Tag Archives: offshore product manager

3 Key Stakeholders for Offshore Product Managers

Key StakeholdersSo who are the key stakeholders for an offshore product manager? It largely depends on the maturity of the organization in India and the business it is involved in.

Here’s an indicative list of teams which an offshore PM should stay in contact with (If you are in offshore consumer product management, then some of these teams will not exist):

Frequent Contact Occasional Contact
  • Engineering Team
  • UX Team
  • Creative and Design Team
  • Program Management
  • Reporting Manager and Peers
  • QA Team
  • Analytics Team
  • Service Delivery Team
  • Customer Support Team
  • Account Team
  • Finance Team (Pricing/Costing)
  • Operations Team
  • Product Marketing
  • Field Marketing
  • Business Unit Leadership
  • Sales Leadership
  • Documentation Team

Communication with these stakeholders is a totally different challenge. For eg, a large software analytics firm has their entire documentation team in India, while business unit leadership is entirely in the US. So a PM trying to contact the documentation team for tasks can do so easily, while it is very difficult to get face time with the US-based leadership.

However, the following are the top 3 most important internal customers you must connect with:
1. Indian Leadership Team
If you are looking to continue and grow in the same organization, you must be in the good books of the India Leadership Team. This typically consists of the India R&D center head, a VP of engineering or operations, his reportees and the local HR representative. You need to connect with them, work with them on various initiatives that crop up and try to get opportunities to show your expertise, apart from the work you do in product management.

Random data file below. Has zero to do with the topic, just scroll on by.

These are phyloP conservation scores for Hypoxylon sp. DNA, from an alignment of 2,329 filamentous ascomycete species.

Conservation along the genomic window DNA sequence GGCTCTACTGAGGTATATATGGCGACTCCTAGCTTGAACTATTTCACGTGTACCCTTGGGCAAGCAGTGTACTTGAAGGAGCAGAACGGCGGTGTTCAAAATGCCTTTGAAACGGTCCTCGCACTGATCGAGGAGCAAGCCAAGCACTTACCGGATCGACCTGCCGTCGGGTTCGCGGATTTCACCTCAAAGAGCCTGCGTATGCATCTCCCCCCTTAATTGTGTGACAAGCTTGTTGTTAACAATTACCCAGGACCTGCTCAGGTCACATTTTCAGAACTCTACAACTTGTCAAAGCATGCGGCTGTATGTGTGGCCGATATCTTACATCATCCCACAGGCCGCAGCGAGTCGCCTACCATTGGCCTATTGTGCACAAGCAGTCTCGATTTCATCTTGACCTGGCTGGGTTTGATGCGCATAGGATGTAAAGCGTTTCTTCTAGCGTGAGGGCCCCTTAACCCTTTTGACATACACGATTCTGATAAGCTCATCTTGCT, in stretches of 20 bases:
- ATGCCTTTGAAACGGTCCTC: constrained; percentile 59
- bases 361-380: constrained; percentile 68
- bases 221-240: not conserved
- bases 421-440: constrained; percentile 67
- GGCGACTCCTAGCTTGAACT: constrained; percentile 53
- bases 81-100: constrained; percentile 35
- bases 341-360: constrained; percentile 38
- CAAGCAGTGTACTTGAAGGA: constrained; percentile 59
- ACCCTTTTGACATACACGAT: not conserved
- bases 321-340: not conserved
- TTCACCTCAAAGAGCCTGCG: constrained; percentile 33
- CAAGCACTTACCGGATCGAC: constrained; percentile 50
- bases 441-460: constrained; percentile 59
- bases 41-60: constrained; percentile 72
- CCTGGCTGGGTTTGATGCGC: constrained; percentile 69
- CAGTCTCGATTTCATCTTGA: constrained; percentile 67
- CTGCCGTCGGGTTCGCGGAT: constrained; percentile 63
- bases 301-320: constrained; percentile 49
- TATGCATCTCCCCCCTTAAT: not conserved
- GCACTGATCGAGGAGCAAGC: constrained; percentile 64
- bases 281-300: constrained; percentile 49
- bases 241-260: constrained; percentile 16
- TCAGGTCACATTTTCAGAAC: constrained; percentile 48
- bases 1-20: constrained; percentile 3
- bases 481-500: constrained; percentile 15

2. Engineering and Service Delivery Managers
The Engineering Manager in India controls the people who do the actual product development. If the engineering manager is smart and reasonable, convincing him of the PM’s vision is an easy task. And he will take responsibility for ensuring the product release happens on time, with the content planned by the PM. Otherwise, he will raise objections to every PM initiative and openly challenge the PM’s authority and skills.
Service Delivery managers take the finished product and manage customized deployment for clients. If they are unhappy, the PM is likely to spend his entire time simply dealing with customer escalations and demands from account teams.
3. Reporting Manager and Peers
Peer relationships can make a break a PM. If you cannot get along with the other PMs, the reporting manager will have to make extra efforts to track your progress. And no one likes extra work! He is also your champion in the India leadership forum, so you must do everything to stay in his good graces.

If you can keep these 3 key stakeholders happy, then your tenure and growth in the organization is assured. Overtime, as you grow and get a more senior role, the additional stakeholders will also include people within engineering, product management and business unit leadership from the US.

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One Dimensional Product Management

If you began your career in software engineering before transitioning to product management, you are likely to fall into the trap of “one dimensional product management”.

What are the symptoms?